Hundreds of second-level schools will close on Tuesday, February 4 as the Teachers’ Union of Ireland (TUI) announce a one-day strike in their ongoing campaign over pay equality.
The timing of the strike, just days before the general election, is designed to designed to exert maximum pressure for a deal to end austerity-era two-tier pay scales once and for all.
Some 260 schools in the education and training boards (ETB) sector, generally called community colleges or vocational schools, where the TUI is the sole union representing teachers, will definitely close.
The overwhelming majority of the 96 community and comprehensive schools are also likely to shut their doors to pupils.
The TUI and the Association of Secondary Teachers’ Ireland (ASTI) share representation in more than 90 of the community and comprehensive schools and without the TUI members working, schools could not function.
The TUI also has some members in the voluntary secondary sector – generally the religious run schools – and it has yet to be seen how the action will impact on those.
A spokesperson for the Joint Managerial Body (JMB), representing the voluntary secondary sector, said it would have an impact, but at this stage it was not possible to say to what extent.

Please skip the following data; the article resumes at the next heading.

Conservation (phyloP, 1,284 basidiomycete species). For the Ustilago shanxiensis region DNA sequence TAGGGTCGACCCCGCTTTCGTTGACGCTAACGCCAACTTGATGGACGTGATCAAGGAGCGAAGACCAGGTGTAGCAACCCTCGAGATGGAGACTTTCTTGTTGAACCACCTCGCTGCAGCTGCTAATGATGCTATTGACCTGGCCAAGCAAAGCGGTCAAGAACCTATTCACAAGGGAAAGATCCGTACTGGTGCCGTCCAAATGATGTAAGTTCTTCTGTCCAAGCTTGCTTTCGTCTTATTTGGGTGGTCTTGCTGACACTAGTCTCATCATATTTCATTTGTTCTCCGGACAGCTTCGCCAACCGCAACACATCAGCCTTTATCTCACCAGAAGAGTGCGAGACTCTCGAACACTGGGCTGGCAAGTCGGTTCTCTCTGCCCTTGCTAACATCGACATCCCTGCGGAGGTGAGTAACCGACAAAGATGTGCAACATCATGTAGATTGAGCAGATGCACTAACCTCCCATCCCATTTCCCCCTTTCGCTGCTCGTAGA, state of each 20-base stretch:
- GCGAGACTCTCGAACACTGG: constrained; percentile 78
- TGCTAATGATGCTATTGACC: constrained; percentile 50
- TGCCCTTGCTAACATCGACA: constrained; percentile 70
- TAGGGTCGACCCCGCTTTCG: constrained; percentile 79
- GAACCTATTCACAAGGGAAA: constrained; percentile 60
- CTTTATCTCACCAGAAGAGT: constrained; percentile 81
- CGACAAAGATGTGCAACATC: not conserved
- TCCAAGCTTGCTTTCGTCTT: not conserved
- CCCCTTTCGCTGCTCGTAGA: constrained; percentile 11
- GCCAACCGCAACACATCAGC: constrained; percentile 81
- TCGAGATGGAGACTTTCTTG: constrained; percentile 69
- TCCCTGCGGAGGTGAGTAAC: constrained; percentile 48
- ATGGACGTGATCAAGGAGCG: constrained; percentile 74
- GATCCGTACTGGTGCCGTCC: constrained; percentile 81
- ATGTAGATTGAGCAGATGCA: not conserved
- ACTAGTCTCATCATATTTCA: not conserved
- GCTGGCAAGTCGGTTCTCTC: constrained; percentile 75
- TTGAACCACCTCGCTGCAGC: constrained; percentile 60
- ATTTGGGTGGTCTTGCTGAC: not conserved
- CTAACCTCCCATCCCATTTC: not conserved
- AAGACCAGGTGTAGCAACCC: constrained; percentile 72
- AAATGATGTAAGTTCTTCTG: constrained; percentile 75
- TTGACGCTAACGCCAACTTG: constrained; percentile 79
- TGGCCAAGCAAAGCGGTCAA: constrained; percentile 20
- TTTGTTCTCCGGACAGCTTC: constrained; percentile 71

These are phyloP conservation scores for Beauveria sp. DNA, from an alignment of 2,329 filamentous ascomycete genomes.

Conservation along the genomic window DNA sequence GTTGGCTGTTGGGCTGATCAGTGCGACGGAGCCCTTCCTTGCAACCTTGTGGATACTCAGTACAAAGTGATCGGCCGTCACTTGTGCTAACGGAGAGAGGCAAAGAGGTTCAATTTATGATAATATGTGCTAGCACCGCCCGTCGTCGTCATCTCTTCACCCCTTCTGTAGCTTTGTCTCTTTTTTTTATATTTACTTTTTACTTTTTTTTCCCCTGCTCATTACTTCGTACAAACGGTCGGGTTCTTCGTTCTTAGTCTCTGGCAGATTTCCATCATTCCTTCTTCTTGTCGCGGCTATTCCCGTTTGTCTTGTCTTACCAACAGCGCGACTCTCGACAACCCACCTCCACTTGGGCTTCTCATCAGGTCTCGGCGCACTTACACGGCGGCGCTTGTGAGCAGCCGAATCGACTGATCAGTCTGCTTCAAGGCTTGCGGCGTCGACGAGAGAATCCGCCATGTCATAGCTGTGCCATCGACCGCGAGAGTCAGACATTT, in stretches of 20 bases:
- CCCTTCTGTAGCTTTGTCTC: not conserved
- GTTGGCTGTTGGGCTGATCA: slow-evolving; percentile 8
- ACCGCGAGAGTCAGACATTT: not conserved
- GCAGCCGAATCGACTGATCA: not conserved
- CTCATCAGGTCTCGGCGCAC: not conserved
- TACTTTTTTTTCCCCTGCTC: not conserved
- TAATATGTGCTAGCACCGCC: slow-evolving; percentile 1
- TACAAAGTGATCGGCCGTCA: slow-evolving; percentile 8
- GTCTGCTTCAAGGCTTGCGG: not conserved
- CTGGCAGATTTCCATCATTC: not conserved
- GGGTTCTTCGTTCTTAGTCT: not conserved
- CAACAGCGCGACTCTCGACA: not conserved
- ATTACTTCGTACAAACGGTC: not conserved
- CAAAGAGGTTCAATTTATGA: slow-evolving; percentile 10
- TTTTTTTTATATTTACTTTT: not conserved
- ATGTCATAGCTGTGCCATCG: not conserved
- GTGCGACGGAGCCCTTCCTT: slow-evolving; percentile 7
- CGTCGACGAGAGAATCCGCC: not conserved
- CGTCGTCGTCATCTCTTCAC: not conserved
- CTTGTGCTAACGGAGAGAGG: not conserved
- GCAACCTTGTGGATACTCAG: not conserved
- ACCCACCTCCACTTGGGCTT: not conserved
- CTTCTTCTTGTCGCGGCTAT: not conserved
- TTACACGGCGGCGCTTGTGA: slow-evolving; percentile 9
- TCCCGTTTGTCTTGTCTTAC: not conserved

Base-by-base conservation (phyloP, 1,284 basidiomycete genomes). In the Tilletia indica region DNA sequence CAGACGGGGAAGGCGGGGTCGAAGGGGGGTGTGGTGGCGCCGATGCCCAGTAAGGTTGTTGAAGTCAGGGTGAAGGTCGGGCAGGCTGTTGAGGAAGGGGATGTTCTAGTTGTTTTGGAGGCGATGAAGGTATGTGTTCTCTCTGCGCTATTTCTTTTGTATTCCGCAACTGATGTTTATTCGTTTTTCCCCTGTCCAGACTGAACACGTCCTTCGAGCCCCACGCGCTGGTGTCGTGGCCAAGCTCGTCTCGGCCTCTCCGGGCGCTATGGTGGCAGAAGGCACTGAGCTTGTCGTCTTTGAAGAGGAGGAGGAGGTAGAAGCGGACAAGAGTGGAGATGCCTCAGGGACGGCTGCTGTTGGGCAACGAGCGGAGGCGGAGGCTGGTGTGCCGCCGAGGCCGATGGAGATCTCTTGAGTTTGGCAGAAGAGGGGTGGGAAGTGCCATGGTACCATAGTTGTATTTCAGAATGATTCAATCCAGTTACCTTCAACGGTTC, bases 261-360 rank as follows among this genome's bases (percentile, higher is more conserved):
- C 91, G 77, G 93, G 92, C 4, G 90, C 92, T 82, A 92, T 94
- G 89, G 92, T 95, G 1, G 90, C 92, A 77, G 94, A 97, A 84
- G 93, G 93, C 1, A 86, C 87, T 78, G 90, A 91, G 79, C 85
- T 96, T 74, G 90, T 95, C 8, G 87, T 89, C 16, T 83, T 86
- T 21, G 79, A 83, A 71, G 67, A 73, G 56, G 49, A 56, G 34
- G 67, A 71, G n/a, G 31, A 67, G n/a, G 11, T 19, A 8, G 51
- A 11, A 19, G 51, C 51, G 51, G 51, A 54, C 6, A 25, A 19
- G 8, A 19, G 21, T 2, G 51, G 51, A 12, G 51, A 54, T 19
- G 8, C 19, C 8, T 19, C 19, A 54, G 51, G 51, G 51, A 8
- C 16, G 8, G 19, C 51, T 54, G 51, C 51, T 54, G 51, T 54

The strike action will also hit colleges of further and adult education and institutes of technology, and overall 19,000 members 1,100 work places will stop work for the day.
Talks on the pay issue have been ongoing between the Department of Public Expenditure and Reform and the teacher unions but clearly the TUI is not happy with progress.
The other two teacher unions, the Irish National Teachers’ Organisation (INTO) and the ASTI are also involved in the pay campaign but have no immediate plans to take strike action.
And a TUI spokesperson said while its members would be taking strike action, there was “no intention to force others not to pass pickets.”
However, even if ASTI members in schools where they share representation with the TUI, decide to pass pickets, the absence of TUI members will, at the very least cause disruption, and will definitely force hundreds to close.
TUI President Seamus Lahart said they had “exhausted every avenue open to us to bring this matter to resolution and have been left with no choice but to take strike action over the ongoing scandal of pay discrimination".
The union stated that while progress had been made in the campaign, those teachers employed after January 1 2011 would still earn some €110,000 less than longer-serving colleagues over the course of a career.
Critically, they would earn over €50,000 less in the first ten years of their career when key life choices are made, the TUI added.
INTO general secretary John Boyle said their work to secure equal pay for equal work continued and they would ensure that every candidate standing for election was aware they expect the issue to be resolved in the forthcoming pay talks.
He said negotiations on a successor to the Public Service Stability Agreement were expected to begin after Easter and INTO is “determined to ensure that a solution to our outstanding pay equality issues is funded in the next public sector pay agreement.”